The film’s final message is unclear: Can gay people not be saved, or is a happy ending not possible inside the dark confines of the closet?
Sex = Death was on the minds of many at the height of the AIDS crisis, so it was no surprise that it translated as one of the biggest tropes in 80s slashers. The most significant kills in Freddy’s Revenge beyond the climatic pool party massacre involve men Jesse experiences homoerotic tension with: Jesse’s handsome friend Grady (Robert Rusler) and his sadistic gym coach Schneider (Marshall Bell). Grady pulls Jesse’s pants down, exposing his ass before wrestling him. Meanwhile, Schneider has a thing for “pretty boys” and “hangs out in queer S&M joints.”
Grady’s death results from Jesse literally struggling with his sexuality. When finally getting frisky with his girlfriend Lisa (Kim Myers), Jesse grows a grotesque phallic tongue as Freddy refuses to be repressed. The scene cuts to Jesse on top of a shirtless Grady in his bed, worriedly telling him, “Something is trying to get inside my body,” to which Grady retorts, “Yeah, and she’s female, and she’s waiting for you in the cabana. And you want to sleep with me.”
Both Schneider and Grady’s deaths directly equate gay sex with death. Schneider is stripped and whipped in the showers by a possessed Jesse, while Grady is pushed against his bedroom door and penetrated by Freddy’s famous bladed glove. By having Freddy invade and transform Jesse’s body, coming out (pun intended) to kill Jesse’s male objects of desire, the film can simultaneously be read as a homophobic cautionary tale equating homosexuality with destruction and as a powerful story of a gay teen battling internalized homophobia.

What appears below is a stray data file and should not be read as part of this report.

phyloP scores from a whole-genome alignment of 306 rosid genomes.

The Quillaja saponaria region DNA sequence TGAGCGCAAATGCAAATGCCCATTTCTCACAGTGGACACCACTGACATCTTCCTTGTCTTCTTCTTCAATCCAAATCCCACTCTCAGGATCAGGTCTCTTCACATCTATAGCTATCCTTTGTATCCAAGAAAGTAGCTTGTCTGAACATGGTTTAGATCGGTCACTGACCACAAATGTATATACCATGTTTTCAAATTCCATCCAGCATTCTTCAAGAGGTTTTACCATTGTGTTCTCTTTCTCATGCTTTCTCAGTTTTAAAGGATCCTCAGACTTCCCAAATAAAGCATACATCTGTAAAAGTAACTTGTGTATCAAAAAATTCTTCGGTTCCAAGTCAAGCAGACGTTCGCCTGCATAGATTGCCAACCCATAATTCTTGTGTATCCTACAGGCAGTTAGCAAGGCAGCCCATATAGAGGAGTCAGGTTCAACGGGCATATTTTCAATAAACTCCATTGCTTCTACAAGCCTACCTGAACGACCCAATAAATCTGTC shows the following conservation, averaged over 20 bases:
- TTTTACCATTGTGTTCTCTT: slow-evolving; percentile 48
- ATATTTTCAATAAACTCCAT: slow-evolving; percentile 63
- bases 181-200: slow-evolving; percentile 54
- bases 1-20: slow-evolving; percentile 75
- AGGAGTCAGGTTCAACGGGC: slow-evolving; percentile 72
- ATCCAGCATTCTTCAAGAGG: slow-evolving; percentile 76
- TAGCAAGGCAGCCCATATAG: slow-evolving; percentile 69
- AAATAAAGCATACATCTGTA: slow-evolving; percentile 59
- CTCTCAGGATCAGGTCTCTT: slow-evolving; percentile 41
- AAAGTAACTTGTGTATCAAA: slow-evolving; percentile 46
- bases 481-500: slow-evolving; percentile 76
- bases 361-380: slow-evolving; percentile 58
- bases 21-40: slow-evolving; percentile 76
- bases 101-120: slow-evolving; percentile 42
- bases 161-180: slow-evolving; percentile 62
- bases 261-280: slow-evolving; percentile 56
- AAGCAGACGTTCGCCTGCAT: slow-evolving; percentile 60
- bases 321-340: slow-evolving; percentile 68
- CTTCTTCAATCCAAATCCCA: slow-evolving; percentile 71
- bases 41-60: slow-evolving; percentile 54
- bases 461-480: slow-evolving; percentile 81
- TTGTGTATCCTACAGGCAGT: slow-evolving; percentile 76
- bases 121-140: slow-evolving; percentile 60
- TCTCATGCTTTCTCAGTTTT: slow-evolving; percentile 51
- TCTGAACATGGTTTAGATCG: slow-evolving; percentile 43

At the film's end, peace (heteronormativity) is presumed to be restored by vanquishing the queer villain by Lisa declaring her love for Jesse and destroying Freddy through true love’s kiss. However, as is always the twist on Elm Street, Freddy is never truly dead. The film is bookended with Jesse trapped on a bus ride to Hell driven by Freddy. The film’s final message is unclear: Can gay people not be saved, or is a happy ending not possible inside the dark confines of the closet?
It hardly seems a coincidence that the height of a blood-borne epidemic would overlap with the resurgence of interest in vampirism in Hollywood. Horror cinema of the eighties and nineties was dominated by vampire narratives, many of which directly included or subtextually eluded to queerness. Whether it be the glam-punk delinquents in The Lost Boys (1987), the sensual bisexual love triangle in The Hunger (1983), or the entire metaphor of My Best Friend is a Vampire (1987), the inherent queerness of vampirism was at peak popularity, save for the seventies-wave of lesbian vampire flicks. However, one horror comedy that not only featured a predominately queer cast but combined growing fears of gay contagion and assimilation was Tom Holland’s Fright Night.
Like Jesse Walsh’s preoccupation with queer monstrosity while making out with his girlfriend, 17-year-old horror fanatic Charley Brewster (William Ragsdale) can’t help but ignore his girlfriend Amy's (Amanda Bearse) sexual advances when he catches a glimpse of two men who’ve moved in next door, finding himself curious about the queer things he catches them doing at night. Charley meets the devilishly handsome Jerry Dandridge (Chris Sarandon), a bougie suburbanite and centuries-old vampire. Charley attempts to out Dandridge’s secret while those around him are none the wiser. Meanwhile, his mother (Dorothy Fielding) laments about the seductive vampire, “With my luck, he’s probably gay.”